On March 18 the Women’s Entrepreneurship Accelerator (WEA) brought together senior representatives of its founding partners to discuss the key role of women entrepreneurship in climate change adaptation, mitigation, and response, and how women entrepreneurs contribute as change-makers in creating a more sustainable and inclusive society for all.
The CSW event highlighted the critical role of women entrepreneurship as a key driver in tackling climate change, the need to address barriers to women’s economic opportunity, and how to support women entrepreneurs as solutionaries to invest in innovative ideas.
What are the barriers to women entrepreneurship?
It also featured ways to accelerate women’s economic opportunity through gender-responsive procurement and called for more commitment makers to jumpstart change for women around the world by joining the Accelerator. Women entrepreneurs have often faced obstacles like a lack of access to capital and fewer entrepreneurship networks.
These barriers are compounded by unequal laws. A 2022 World Bank study found that nearly 2.4 billion women of working age still do not enjoy the same economic rights as men.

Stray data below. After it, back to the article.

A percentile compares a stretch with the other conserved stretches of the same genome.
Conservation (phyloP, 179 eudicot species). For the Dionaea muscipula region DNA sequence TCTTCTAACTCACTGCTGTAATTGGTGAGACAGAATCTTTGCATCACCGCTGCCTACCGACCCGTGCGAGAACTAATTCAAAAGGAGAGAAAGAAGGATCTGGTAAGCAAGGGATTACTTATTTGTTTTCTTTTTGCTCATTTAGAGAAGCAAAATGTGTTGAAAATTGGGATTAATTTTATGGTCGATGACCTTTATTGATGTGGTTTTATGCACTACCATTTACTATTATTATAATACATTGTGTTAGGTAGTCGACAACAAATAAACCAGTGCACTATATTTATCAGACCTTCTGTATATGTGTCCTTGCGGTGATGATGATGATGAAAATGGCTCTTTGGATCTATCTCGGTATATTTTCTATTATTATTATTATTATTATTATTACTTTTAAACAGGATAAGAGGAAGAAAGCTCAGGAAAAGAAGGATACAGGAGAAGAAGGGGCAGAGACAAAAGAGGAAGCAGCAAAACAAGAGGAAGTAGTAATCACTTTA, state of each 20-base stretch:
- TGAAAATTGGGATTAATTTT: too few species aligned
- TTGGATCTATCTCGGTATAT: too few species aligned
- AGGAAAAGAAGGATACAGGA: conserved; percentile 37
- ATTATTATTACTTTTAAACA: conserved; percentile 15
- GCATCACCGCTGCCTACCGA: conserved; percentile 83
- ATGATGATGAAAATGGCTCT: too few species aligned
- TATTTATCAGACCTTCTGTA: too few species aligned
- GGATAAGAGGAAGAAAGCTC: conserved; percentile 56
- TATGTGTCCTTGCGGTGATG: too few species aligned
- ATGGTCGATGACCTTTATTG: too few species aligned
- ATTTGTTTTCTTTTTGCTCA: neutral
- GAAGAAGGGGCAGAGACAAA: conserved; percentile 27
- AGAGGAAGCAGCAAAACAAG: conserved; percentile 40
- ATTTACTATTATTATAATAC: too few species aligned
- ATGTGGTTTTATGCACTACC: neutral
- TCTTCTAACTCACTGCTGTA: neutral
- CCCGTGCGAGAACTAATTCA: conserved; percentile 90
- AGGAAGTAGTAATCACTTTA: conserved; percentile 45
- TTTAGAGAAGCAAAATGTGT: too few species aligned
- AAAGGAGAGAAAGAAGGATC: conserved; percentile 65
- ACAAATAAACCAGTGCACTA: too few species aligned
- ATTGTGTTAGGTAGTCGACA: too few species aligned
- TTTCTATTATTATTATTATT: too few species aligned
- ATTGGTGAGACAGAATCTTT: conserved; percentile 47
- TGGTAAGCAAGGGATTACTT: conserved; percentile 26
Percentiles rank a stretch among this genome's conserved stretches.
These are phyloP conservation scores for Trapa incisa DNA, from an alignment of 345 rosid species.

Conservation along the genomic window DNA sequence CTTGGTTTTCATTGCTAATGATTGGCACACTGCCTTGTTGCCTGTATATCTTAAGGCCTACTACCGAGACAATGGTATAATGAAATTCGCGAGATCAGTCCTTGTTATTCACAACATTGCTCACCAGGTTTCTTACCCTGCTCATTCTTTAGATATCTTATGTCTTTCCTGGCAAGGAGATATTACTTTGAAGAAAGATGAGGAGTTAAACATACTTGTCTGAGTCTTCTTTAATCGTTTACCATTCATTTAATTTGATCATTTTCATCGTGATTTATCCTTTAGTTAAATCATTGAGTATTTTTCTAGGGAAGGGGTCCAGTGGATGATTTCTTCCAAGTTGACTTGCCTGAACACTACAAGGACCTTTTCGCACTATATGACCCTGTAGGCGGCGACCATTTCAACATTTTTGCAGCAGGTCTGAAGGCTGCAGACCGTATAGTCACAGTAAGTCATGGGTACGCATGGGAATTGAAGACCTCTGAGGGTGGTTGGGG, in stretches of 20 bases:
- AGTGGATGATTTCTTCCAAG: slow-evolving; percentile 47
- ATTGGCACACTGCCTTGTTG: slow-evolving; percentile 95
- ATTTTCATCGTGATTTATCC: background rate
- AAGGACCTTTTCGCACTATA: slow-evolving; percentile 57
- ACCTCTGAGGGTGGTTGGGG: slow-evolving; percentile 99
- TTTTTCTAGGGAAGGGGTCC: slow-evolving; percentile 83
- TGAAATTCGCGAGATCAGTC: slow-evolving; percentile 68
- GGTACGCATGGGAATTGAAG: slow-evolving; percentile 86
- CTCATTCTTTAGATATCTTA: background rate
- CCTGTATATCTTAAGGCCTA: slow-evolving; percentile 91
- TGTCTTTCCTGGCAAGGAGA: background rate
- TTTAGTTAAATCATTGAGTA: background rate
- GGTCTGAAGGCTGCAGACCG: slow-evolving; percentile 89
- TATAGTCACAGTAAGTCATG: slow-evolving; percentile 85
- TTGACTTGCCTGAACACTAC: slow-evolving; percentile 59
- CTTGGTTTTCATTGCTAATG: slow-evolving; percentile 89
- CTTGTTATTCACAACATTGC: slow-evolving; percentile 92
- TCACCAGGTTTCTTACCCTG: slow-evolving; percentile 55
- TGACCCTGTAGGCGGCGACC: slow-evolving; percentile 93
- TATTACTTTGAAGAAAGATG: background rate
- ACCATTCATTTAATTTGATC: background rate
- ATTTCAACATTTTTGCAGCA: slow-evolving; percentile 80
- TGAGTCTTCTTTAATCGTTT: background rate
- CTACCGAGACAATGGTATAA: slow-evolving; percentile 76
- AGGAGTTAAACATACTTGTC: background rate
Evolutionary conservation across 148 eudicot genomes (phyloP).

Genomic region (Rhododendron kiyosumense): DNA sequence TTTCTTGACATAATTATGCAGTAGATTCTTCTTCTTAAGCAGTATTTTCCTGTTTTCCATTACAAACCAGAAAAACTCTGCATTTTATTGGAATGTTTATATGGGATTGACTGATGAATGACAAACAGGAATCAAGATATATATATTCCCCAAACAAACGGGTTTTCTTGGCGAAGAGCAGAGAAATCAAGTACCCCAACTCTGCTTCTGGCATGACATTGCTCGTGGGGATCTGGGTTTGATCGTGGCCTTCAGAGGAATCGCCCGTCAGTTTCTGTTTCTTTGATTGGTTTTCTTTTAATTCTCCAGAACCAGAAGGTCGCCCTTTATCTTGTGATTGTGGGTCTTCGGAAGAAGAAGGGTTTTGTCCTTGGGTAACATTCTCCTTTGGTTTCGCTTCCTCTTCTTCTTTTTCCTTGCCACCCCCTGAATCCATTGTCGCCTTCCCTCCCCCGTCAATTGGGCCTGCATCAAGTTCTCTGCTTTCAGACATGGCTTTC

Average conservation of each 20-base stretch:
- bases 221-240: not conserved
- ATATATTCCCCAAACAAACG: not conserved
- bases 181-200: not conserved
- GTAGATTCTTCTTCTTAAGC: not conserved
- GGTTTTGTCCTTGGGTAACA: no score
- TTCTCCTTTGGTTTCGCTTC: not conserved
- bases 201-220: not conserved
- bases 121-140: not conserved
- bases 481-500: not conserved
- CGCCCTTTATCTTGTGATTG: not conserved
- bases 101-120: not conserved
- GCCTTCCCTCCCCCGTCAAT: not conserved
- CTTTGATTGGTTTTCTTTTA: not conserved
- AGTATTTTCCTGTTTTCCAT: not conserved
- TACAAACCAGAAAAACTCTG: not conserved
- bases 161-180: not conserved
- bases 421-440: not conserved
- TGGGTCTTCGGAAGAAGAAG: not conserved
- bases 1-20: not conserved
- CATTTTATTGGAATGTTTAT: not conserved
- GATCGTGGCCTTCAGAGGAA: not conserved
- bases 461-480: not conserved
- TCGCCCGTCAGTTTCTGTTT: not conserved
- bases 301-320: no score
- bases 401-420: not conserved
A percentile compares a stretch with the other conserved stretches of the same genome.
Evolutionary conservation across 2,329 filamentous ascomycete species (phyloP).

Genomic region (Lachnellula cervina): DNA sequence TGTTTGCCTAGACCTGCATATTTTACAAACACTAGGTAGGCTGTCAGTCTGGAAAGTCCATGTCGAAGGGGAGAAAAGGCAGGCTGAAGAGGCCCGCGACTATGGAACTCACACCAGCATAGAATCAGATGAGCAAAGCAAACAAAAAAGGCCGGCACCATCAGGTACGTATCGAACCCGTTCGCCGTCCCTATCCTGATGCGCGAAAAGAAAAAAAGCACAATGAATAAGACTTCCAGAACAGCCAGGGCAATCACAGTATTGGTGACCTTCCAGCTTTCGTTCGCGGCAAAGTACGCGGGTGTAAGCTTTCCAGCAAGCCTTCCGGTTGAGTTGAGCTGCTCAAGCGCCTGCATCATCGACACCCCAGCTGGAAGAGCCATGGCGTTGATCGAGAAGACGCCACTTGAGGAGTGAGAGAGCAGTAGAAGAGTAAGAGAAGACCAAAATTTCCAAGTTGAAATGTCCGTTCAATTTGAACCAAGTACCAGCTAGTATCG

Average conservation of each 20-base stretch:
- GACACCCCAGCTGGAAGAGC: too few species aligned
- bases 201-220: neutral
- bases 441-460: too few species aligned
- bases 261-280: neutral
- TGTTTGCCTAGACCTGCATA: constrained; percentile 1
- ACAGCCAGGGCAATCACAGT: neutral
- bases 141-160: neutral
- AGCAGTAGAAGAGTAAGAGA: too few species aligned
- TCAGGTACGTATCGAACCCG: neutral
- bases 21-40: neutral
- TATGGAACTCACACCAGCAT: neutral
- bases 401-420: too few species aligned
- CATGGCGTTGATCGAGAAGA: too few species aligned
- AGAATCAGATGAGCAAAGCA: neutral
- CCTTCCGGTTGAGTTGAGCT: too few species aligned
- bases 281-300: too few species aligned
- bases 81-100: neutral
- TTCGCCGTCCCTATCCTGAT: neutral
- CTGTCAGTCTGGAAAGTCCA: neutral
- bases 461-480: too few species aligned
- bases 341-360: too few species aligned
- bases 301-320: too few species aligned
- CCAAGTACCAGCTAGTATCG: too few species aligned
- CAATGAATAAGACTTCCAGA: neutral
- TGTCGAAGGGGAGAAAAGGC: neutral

Of the 190 economies examined, 178 maintain legal barriers that prevent women’s full economic participation, while women continue to face job restriction in 86 countries. In 95 countries, women are not guaranteed equal pay for equal work and 76 countries have laws which limit women’s rights to land ownership, a vital resource for poverty reduction.
To address these structural and cultural barriers which women entrepreneurs face, the Women’s Entrepreneurship Accelerator was launched during the UN General Assembly in 2019 in partnership with 6 UN agencies with the goal to create an enabling ecosystem for women entrepreneurs while maximizing their sustainable development impact.
Why do women make the best entrepreneurs?
Specific to the topic of the event, the research data reveals that women entrepreneurs are able to look at business investment beyond just financial returns and recognize that achieving financial returns and social returns are not mutually exclusive.